Ogoki Learning Inc. is the world leader when it comes to language apps
Canada’s Aboriginal languages are many and diverse, and their importance to indigenous people immense. During the past 100 years or more, nearly ten, once flourishing languages have become extinct; at least a dozen more are on the brink of extinction. When these languages vanish, they take with them unique ways of looking at the world.
Ogoki Learning Inc. is trying to preserve indigenous languages one app at a time.
It all started when Darrick Baxter, President of Ogoki Learning, created an Ojibwe language app for smartphones and tablets. Soon after the release, he noticed the app was doing what he hoped it would, teaching kids the Ojibwe language while keeping them engaged through mobile devices.
From that moment Baxter, who grew up in Winnipeg’s North End, knew he had to share the app with everyone, so he released the app for free.
Continue reading Preserving indigenous languages one app at a time
As renewable energy costs continue falling, the rise of people owning their power is growing.
Whether its developing nations are tacking a more sustainable path to meet their needs, or homeowners looking to diversify their energy use, we see a substantial shift towards solar power as a real important option.
Continue reading Power To The People: Community Solar Power
Kindoma Co-Founder Carly Shuler used Manitoba resources to build her business.
Sunny days, sweeping the clouds away. On my way to where the air is sweet, can you tell me how to get, how to get to Sesame Street.
One person who can help you find the way is Carly Shuler.
Shuler is the CEO and Co-founder of Kindoma, a kids’ video and messaging app helping to break new barriers when it comes to communication for children and families.
So what exactly is Kindoma?
“Think of skype for kids with an interactive twist,” says Schuler from Kindoma’s Winnipeg office, who is a transplanted Calgarian but has made Winnipeg her home with her husband and two kids.
Continue reading Winnipeg startup company helping families communicate
While many of us might like to see the young children in our lives on a regular basis, the truth is that that is just not a reality for all people. Circumstances vary across the board, with divorce, military deployment and geographical distance putting barriers between adults and the young faces they wish to see.
Kindoma is looking to change all of that.
Kindoma is a brand of apps that allow face-to-face interaction between adults and young children. While it has the video elements of programs like Skype, the added interaction of apps like StoryTime and DrawTime hold the attention of children much longer, making for a longer and more meaningful call.
Continue reading Storytelling for the modern age
The term telecommuting was coined in 1972 by Jack Nilles, who began working on a communications system for NASA from home, and called what he was doing “telecommuting.” He explained it as “moving the work to the workers instead of the workers to the work.”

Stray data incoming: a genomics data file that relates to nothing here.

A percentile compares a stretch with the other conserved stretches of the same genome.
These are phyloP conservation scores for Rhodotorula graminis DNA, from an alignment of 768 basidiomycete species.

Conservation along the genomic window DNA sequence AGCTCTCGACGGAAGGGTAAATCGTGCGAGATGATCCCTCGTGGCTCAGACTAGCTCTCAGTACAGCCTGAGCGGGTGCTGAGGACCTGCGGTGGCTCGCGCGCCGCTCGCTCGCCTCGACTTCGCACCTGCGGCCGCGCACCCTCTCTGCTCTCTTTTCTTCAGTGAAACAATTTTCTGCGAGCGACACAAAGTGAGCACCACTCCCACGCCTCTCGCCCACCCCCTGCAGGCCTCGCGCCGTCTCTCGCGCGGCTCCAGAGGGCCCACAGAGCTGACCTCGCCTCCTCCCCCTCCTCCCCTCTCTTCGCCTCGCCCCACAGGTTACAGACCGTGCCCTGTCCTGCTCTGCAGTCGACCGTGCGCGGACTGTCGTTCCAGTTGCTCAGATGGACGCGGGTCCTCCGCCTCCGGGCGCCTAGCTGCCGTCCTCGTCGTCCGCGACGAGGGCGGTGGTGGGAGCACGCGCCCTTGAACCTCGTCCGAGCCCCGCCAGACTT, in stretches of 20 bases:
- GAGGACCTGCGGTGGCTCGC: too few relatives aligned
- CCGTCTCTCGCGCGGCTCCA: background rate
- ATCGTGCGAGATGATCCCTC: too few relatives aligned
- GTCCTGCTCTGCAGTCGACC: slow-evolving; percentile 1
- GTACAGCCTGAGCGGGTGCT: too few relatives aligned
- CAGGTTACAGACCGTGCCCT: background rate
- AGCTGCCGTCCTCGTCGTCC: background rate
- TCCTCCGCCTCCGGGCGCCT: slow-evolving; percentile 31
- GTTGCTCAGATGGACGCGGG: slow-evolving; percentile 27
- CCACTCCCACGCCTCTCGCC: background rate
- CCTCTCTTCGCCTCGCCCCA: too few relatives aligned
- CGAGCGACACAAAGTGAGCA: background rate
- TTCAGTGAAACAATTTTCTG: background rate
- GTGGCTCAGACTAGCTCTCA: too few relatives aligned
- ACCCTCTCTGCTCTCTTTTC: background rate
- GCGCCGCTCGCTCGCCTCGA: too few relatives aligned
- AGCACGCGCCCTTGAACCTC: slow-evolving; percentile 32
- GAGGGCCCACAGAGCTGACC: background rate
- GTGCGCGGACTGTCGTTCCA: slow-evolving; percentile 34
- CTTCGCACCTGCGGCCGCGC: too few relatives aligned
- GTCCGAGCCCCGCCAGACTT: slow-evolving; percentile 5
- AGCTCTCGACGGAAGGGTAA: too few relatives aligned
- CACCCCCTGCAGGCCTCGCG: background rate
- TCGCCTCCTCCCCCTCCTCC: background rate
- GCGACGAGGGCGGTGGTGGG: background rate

Today’s technology makes working remotely even easier. Estimates are that four per cent of workers in the United States telecommute, while 40 per cent have jobs that could be performed from home.
Determining the number of people who telecommute is difficult because the parameters are hard to define. Some work full-time from home, others only one or two days a week. Still others go to the office during the day, and work at home in the evenings and on weekends (something Yahoo! CEO Marissa Mayer assured her staff would still be able to do when she cancelled the company telecommuting program).
With the popularity of smartphones, most employees are accessible during nearly all of their waking hours. Work doesn’t end when you leave the office at five. Many employees answer emails after dinner and send a note to their boss before their morning commute.
It’s only fair that employers compensate them with some flexibility during formal work hours.
Telecommuting can also save companies considerable costs. Businesses no longer need to pay for the office space to accommodate all their employees. Much of the growth of telecommuting has been in small- and medium-sized businesses because the savings allow them to be competitive.
In turn, employees don’t have to pay for gas or transit to get to the office every day, and can save on work clothes and lunches out.
Working remotely and with more flexibility also tends to boost employee morale, and can help parents balance family demands.
So with all of these benefits,
why aren’t more people telecommuting?
As Nilles, the father of telecommuting, wrote in 1998, the main reason is resistance to change. “As everyone ‘knows,’ the information workers all have to report to the information factory in order to do their work. That’s the way we’ve always done it. It is very difficult to get managers of organizations to think about working in other ways. As a consequence, the freeways are clogged every day around the world, mostly with people driving (alone) between their homes and the information factories.”
For telecommuting to work, there has to be a relationship of trust between the manager and the employee. Employers need to trust that their staff isn’t slacking off just because there’s no one keeping an eye on them – and workers need to be honest and accountable with their time.
While there has been a growth in the popularity of telecommuting since its first days, recently there’s been a shift in the opposite direction with Yahoo! and Best Buy cancelling their telecommuting programs.
When Mayer first spoke about the change, she said, “people are more productive when they’re alone, but they’re more collaborative and innovative when they’re together. Some of the best ideas come from pulling two different ideas together.”
by Ada Slivinski